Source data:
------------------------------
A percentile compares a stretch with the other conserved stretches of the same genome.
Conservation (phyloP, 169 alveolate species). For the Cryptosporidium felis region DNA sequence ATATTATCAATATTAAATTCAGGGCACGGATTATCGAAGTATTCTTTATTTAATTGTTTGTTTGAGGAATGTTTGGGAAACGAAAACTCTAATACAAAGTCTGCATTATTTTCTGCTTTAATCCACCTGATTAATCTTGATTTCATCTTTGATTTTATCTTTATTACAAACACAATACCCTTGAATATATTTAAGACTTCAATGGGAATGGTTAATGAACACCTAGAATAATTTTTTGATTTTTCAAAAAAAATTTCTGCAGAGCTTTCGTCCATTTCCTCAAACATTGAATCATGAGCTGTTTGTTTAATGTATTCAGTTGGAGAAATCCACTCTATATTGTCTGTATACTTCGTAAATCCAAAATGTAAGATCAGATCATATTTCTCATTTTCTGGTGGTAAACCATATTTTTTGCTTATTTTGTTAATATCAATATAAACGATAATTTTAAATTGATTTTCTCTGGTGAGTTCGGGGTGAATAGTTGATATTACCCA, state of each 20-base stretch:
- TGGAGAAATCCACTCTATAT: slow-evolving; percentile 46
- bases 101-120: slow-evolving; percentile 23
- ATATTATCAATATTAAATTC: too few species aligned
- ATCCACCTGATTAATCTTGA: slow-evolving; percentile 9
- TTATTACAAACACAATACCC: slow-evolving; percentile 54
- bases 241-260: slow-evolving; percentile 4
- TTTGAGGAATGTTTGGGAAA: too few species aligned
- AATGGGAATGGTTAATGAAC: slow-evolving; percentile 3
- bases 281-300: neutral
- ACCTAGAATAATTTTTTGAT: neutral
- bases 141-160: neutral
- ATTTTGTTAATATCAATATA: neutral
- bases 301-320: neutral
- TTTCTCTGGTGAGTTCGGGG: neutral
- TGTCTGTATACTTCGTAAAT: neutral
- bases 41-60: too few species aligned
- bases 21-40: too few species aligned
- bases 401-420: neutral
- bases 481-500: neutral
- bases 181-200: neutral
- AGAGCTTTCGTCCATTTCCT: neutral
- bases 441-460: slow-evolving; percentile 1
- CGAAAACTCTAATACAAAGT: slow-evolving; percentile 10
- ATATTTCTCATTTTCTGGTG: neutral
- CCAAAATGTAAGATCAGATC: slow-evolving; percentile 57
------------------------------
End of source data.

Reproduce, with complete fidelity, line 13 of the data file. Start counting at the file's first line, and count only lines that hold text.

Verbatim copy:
- bases 141-160: neutral